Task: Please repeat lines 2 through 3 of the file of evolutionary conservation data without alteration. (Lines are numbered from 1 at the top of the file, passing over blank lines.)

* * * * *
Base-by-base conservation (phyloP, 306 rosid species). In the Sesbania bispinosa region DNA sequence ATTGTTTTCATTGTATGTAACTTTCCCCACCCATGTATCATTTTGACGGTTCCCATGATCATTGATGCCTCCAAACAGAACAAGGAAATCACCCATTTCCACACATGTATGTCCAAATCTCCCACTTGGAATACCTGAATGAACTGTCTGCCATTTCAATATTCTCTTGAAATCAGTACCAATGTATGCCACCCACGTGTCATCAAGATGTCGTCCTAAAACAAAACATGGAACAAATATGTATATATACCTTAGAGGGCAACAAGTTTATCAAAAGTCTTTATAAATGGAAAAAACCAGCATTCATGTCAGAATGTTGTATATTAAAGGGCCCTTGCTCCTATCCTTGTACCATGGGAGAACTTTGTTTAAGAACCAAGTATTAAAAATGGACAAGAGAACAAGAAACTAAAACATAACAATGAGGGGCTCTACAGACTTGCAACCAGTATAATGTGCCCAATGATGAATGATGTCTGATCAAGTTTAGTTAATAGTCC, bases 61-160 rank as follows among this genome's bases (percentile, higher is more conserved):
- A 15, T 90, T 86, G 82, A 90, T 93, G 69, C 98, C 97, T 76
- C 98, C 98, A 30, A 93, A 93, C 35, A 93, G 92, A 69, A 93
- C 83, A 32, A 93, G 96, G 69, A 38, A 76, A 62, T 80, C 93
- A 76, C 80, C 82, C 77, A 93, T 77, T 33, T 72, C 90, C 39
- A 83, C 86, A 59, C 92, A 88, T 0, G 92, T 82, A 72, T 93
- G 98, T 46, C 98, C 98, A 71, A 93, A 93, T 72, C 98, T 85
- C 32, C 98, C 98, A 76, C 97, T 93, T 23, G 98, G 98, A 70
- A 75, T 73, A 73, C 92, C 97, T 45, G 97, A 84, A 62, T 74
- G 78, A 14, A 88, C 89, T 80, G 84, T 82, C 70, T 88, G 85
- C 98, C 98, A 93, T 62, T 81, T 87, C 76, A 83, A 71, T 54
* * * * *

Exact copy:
- A 15, T 90, T 86, G 82, A 90, T 93, G 69, C 98, C 97, T 76
- C 98, C 98, A 30, A 93, A 93, C 35, A 93, G 92, A 69, A 93